Canada and Musk Thistle

CANADA THISTLE
Cirsium arvense

Canadian Thistle

MUSK THISTLE
Carduus nutans

Musk Thistle

Perennial:  Forb
Flowers/fruit: Small bristly clusters 1 to 5/branch. Size: ½ to ¾” wide. May produce 1,000 to 1,500 seeds/flowering shoot. Bracts are spineless.
Bloom: June–Aug./Sept.
Stem: Height to 4-6′ hollow, smooth around the top to hairy below, branching at the top.
Leaves: Variable
Root: Can spread 18′ wide and 15′ deep.
Reproduce: By seed & rhizome
Seed Viable:  20 yrs
Mechanical Control: Continuously stress plant by cutting at ground level every 10-21 days. DO NOT PULL! After blooms form, cut the heads and bag.
Chemical Control: Please go to the links at the bottom of this article for recommendations from Colorado Dept. of Agriculture and from Jefferson County.
Interesting Fact: A segment as small as 0.25 by 0.125″ can store enough energy to produce a new plant.
Note: According to US Dept. of Interior Land Management WY it disperses a chemical that may inhibit growth of other plants.
https://ag.colorado.gov/conservation/noxious-weeds/species-idhttps://www.jeffco.us/795/Invasive-Species-Management
Biennial, or winter annual: Forb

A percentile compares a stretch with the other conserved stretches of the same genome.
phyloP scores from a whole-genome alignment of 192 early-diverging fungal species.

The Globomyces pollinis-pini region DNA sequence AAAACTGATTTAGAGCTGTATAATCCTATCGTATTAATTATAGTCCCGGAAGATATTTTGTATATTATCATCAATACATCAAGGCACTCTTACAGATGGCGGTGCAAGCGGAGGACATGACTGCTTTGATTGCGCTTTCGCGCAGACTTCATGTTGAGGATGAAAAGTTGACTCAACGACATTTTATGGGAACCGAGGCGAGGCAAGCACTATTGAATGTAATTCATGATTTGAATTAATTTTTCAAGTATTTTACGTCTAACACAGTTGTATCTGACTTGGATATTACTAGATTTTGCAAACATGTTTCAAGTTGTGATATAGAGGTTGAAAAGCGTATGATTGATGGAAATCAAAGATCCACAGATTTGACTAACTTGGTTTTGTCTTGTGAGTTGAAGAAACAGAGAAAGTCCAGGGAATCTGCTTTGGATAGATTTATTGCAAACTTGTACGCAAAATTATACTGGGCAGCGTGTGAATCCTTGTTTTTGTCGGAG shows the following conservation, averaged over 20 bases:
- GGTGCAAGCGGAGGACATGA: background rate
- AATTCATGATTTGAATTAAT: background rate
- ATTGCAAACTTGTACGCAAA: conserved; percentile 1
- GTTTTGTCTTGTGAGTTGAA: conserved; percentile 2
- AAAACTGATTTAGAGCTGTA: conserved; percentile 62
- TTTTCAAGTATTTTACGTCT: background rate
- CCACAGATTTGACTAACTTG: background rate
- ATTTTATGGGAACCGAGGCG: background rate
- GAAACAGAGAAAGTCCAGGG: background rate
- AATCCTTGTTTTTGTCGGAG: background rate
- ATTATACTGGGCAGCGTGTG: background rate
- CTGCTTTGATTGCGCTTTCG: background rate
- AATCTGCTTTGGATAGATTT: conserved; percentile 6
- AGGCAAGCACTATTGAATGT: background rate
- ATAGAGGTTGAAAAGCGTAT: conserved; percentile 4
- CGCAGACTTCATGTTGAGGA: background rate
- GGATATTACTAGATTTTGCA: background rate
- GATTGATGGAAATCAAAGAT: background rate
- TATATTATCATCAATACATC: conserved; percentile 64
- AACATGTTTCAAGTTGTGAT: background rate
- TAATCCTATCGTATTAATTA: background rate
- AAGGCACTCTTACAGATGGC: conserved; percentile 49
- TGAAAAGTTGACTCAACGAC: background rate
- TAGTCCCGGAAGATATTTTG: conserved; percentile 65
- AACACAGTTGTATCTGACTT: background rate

Flower/fruit: Solitary, terminal, showy. Size is 1½ – 3″ wide, flat, nodding. Blooms are  deep rose, violet or purple, rarely white, surrounded by many lance-shaped, spine-tipped bracts.
Bloom: May-July or June-Oct.
Stem: Hairless, can grow  up to 8′
Leaves: Lobed, wavy white outlined margins, dark green, light green midrib, hairless on both sides, long sharp spines.
Root: Taproot can extend to 2′ deep
Reproduce: By seed (1,200/flower). Approx. 1/3 viable .
Seed Viable:  10 yrs.
Mechanical Control: Pull or dig the Musk Thistle before going to seed to eradicate the plant for good. The root system does not extend beyond the individual plant. New plants may still evolve from viable seeds from previous years.
Chemical Control: Please go to the links at the bottom of this article for recommendations from Colorado Dept. of Agriculture and from Jefferson County.
Interesting Facts: The bract under the flower is a very distinctive identification feature. Colorado is home to 20 native thistles of which 8 are noxious.
https://ag.colorado.gov/conservation/noxious-weeds/species-idhttps://www.jeffco.us/795/Invasive-Species-Management